Have you ever wondered how to get kids curious about spelling? If so, read on.
Over the holiday break, I read a wonderful new book entitled Spelling It Out by Misty Adoniou. The premise of the book (which I loved) is that the teaching of spelling should be joyful and filled with inquiry and curiosity. If you have read any of my other blogs, you will know that curiosity and joyfulness are paramount to me.
To get kids curious about spelling, she recommends that you talk to kids about ALL the different types of spelling knowledge. In that way, all kids get a more detailed and more truthful explanation about why words are spelled the way they are. Specifically, these different types of spelling knowledge are:
- Etymology: The history of the word
- Phonology: The sounds of English
- Orthography: The conventions of spelling
- Morphology: The meaning of the word
In many spelling programs, teachers first focus on phonology and orthography and then as the kids get older or more sophisticated focus on morphology and etymology. The problem with this method is that many kids are missing out on the juiciest and most meaningful parts of the explanation. No wonder they are struggling. Without this knowledge, spelling often becomes a confusing, guessing game!
Truthfully, in the past I haven’t viewed spelling as joyful and/or interesting. Mostly, I avoided the conversation with teachers except to give a few tips here and there on how to make sure that kids paid some attention to it. Now, I am excited to jump in and teach it in joyful ways. Here is my plan.
Teach Spelling Across Subject Areas: Although many districts choose to have a specific spelling time, this book reinforced the importance of also teaching spelling across subject areas in authentic ways. For example it makes sense to teach the spelling of pentagon during math when you are teaching about geometry shapes. Did you know that the prefix ‘pent” means five? This morphology knowledge will not only help kids spell pentagon, but it will also help kids spell other words with the same prefix (pentathlon) Also, knowing the meaning of pent will deepen their knowledge of geometry shapes.
Teach Spelling During Writing Conferences: Conferences should be conversations about spelling (not simply correcting spelling) Recently, my 5 year old daughter was writing and I saw that she had spelled the spelled the word what as ‘wat’ and when as ‘wen.’ I took this opportunity to have a conversation about the history of those words: Did you know that 1000 years ago where, what, why, when and which all began with the letters ‘hw’? The words were pronounced that way as well. Over time the pronunciation changed and they took the h out of the spelling. Eventually, it was put back in (but after the w) as a visual reminder of the original pronunciation. My daughter was fascinated by this story and I think the story will help her hold onto to the correct spelling. I can’t wait to have more of those types of conversations during writing conferences.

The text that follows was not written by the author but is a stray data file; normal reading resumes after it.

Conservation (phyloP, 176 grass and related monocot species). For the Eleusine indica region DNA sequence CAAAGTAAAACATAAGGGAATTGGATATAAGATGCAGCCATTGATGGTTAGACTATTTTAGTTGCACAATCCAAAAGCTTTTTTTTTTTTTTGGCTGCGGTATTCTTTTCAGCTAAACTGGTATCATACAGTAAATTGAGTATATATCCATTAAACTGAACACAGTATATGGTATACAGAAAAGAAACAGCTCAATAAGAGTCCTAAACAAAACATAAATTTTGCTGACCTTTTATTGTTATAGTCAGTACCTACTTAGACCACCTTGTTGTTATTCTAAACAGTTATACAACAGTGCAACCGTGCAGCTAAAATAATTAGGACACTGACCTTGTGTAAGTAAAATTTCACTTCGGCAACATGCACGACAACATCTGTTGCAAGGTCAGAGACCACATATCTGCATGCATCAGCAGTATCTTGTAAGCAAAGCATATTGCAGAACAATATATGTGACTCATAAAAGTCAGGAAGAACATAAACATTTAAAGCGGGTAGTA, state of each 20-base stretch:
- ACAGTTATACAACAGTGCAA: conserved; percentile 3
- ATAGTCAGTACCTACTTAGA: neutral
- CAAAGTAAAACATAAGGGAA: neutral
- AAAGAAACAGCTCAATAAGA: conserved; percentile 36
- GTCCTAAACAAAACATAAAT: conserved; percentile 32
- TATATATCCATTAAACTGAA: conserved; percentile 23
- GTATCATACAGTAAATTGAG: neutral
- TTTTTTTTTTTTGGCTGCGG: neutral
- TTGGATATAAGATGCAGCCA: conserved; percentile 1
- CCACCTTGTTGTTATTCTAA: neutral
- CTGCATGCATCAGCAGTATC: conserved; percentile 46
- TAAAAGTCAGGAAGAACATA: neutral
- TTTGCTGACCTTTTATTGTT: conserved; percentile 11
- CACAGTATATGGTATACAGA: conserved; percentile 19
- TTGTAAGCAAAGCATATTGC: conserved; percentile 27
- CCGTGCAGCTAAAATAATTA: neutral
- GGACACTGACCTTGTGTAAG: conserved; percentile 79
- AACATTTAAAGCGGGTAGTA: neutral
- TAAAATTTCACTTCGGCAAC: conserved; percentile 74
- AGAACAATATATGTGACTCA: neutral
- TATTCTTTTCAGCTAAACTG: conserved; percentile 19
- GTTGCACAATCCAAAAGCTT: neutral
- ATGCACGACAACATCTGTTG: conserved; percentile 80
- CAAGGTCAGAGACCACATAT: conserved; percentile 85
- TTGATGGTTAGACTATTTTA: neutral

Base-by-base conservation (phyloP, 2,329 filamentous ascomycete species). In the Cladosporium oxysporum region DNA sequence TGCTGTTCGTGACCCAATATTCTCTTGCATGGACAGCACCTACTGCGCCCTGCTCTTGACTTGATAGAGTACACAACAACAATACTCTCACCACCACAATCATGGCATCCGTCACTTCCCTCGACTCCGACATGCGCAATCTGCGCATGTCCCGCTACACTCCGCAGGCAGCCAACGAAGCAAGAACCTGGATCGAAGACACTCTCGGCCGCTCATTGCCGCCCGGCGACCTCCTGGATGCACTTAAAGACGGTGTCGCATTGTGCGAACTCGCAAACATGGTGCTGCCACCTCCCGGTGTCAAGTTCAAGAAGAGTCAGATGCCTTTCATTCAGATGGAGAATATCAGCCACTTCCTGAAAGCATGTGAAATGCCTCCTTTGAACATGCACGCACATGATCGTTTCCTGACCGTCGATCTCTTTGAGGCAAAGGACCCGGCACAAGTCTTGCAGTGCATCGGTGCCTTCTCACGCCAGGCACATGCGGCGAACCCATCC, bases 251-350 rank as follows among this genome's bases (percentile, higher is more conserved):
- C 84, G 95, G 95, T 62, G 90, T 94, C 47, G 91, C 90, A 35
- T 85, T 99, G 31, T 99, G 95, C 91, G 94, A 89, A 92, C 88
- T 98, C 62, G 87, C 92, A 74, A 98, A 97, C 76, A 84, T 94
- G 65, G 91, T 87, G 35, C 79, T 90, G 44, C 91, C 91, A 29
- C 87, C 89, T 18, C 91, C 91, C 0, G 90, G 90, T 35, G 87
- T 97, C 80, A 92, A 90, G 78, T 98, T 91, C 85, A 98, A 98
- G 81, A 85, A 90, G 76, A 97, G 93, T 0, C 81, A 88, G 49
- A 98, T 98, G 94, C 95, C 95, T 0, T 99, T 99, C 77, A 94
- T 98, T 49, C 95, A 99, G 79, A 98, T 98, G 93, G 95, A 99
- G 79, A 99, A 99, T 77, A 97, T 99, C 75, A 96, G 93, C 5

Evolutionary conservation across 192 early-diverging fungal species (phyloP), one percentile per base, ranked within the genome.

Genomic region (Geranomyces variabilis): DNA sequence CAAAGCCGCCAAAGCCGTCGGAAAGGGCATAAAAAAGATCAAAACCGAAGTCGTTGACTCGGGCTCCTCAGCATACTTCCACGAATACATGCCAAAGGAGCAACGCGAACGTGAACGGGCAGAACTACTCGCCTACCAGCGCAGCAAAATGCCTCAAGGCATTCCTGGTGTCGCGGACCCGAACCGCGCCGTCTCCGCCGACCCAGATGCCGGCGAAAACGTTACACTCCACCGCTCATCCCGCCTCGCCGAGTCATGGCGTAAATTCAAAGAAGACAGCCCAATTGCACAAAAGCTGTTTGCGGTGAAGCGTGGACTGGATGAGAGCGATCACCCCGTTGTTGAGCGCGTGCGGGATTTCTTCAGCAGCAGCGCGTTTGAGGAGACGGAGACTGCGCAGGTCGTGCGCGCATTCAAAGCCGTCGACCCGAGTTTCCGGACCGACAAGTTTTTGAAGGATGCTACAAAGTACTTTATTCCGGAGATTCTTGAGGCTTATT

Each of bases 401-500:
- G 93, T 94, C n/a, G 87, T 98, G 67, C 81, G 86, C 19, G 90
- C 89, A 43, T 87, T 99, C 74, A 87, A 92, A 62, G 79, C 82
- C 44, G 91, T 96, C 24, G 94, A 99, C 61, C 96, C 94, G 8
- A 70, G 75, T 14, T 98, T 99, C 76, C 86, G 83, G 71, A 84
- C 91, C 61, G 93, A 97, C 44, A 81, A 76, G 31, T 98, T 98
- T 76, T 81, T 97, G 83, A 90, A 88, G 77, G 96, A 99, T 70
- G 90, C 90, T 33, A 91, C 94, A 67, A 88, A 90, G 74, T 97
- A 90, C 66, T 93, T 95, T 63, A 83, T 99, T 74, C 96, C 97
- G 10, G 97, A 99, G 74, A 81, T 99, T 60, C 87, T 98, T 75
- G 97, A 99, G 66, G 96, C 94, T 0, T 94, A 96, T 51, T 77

Teach Spelling During Writing Share Sessions: In my book, Don’t Forget To Share, I talk about shares as a time for instructional conversations. How cool would it be to have spelling conversations during share sessions? Wouldn’t it be interesting to assess student writing through the spelling lens and then once a week use the share to have conversations about those words? Some of the conversation might be about the history of the word. Perhaps some would be about the meaning and others would be about the sounds or conventions of the word.
I’m curious about your questions about spelling. What other questions or concerns do you have about spelling? Which of these ideas might you try? I would love to hear your thoughts in the comments below. As always, shoot me an email if you want to have a longer conversation.
PS You may be thinking to yourself (as I was) that some of this seems tricky because of your lack of information about the history of words. Don’t worry –It has been so much fun looking up and learning this information alongside the kids.